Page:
Underwood: Co-op and Quindell will fail as public turns against “big faceless institutions”

Underwood: some PI solicitors have become detached from reality

Big legal businesses such as Co-operative Legal Services and Quindell “will all fail”, according to leading alternative business structure (ABS) critic Kerry Underwood.

While welcoming the possibilities opened up by external capital for existing legal practices, he told delegates at Manchester Law Society’s annual personal injury conference that there was “no public attitude or desire” for “big faceless institutions”.

Mr Underwood, senior partner of Hemel Hempstead firm Underwoods and a leading costs specialist, delivered a direct rebuke to ABSs entering the profession. He said: “The idea that big is good is no more logical than saying McDonald’s is somehow better than a boutique restaurant, or that Hollywood makes better films than a small producer.

“When Claims Direct was at its high point and people were thinking they were the answer, I despaired. But I felt like a lone voice.

“We never seem to learn. Co-op and Quindell – they all do fail and will all fail. There is no public attitude or desire for big legal business. It would be nice to know how many cases Co-op has got.

“Quindell shares are worth around 8p, yet they seem to be buying everything that moves. Some say it a huge success story. No, it is not.”

Mr Underwood reacted to Co-operative Legal Services setting up a ‘learning academy’ – news first reported by Legal Futures in February – by saying that it should “learn how to run a bank first” and “get out of my profession”.

On the subject of ABS, Mr Underwood told the conference that in the cases of Slater & Gordon and Irwin Mitchell, it had enabled strong law firms to attract capital and invest in their business structure.

But he issued a withering assessment on the impact, so far, of new entrants to the profession: “I drive up and down the motorway and see Eddie Stobart vans advertising legal services. There may be 144 ABSs or 404 – all I know is that they are making almost zero impression.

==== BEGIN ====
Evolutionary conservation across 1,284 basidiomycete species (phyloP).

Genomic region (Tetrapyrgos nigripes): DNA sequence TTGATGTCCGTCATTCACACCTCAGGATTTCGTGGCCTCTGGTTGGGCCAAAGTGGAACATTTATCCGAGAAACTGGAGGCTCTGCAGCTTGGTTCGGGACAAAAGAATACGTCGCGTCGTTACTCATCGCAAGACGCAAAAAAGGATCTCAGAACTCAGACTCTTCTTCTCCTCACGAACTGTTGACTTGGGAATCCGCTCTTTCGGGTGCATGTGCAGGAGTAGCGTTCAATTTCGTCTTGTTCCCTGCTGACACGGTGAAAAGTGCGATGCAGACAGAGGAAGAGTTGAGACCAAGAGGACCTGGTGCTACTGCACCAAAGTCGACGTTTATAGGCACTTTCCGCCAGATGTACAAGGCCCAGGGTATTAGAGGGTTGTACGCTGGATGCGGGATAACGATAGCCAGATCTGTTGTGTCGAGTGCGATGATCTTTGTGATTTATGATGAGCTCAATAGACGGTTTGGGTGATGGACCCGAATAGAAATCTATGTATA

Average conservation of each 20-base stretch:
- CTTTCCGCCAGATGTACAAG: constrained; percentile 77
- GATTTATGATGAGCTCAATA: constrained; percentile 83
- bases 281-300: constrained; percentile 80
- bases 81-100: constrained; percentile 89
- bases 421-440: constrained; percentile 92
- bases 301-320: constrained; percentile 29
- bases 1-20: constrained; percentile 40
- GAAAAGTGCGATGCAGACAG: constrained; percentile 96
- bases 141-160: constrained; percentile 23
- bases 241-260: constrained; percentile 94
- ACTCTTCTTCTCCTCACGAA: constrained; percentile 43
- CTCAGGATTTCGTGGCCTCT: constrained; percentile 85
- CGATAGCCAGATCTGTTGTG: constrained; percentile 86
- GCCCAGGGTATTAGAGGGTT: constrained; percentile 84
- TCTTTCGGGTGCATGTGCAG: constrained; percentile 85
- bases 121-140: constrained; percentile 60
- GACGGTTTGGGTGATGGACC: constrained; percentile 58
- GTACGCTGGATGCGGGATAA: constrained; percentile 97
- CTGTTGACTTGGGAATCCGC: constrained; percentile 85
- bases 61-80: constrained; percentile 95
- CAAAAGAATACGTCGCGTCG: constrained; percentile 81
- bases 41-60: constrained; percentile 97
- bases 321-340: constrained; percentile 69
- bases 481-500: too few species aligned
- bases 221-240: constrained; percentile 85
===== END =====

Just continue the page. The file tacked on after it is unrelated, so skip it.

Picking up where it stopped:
“We are talking about the idea that outsiders with no knowledge of our ethics can come in and break into that market. Well, that just hasn’t happened in the six years since the Legal Services Act was passed.

“I see no future for ABS. The tide is turning in the public’s mind against big, faceless institutions.”

Mr Underwood insisted that the ban on referral fees should be enforced more rigorously to “clean up that area of the profession”.

He said he could not understand how some firms bought cases in and then outsourced costs and instructed counsel for any litigation, saying: “That is not being a lawyer – that is being a post box. It is time that aspect of the profession went.”

And he had strong words of advice for PI lawyers affected by the reduction of portal fees from a “ludicrous high” of £1,200 to a “market correction” of £500, saying some solicitors had become “detached from reality”.

He said: “Many people in law are quite happy to see PI struggle. They are wrong. The job we do is of great importance, but we need to face realities. It really doesn’t matter except to your wallets – and that isn’t important, never has been. If no sensible dialogue happens then costs after the event will simply go completely, no matter what the outcome.”

Mr Underwood said that “worse was to come” for those “dinosauric” PI firms and lawyers who he described as “disengaged with reality”.

But he underlined that he was “more positive” about the future and said the quality of trainees coming into the sector was better than ever.

He believed that small and medium firms will thrive with access to capital and saw a “great future” for the brilliant high street firms.

“Law is still a very sexy career, as far as young people are concerned,” he said. “It is not perceived as a dead-end career or profession. You don’t hear teachers and parents pushing little Johnny to work for Co-op, Eddie Stobart or Quindell.”

Mr Underwood claimed it was important that lawyers retained the majority of financial and management control of firms and that non-lawyer ministers such as Bridget Prentice – who addressed the conference later in the day – had “simply failed to understand the importance of the profession and its ethics, morals and disciplines”.

He added that all areas of law should be the preserve of lawyers, saying: “No-one runs a law firm better than lawyers. We need to get back our sense of pride and self-belief, get rid of accountants and HR and middle management and concentrate on what we are good at. The last 10 to 15 years of factory firms and referral fees have been a mistake.”

    Readers Comments

  • Michael Bernstein says:

    As an accountant dealing extensively with lawyers I both agree and disagree with the comments made.
    My experience shows that lawyers often do not run their practices as businesses which is what they are. This often results in low levels of profitability and partners often drawing in excess of the profits made and relying on the banks for support.
    Good accountants can bring financial discipline, proper management information and also facilitate the patrners to spend more time on working on the business rather than in the business.

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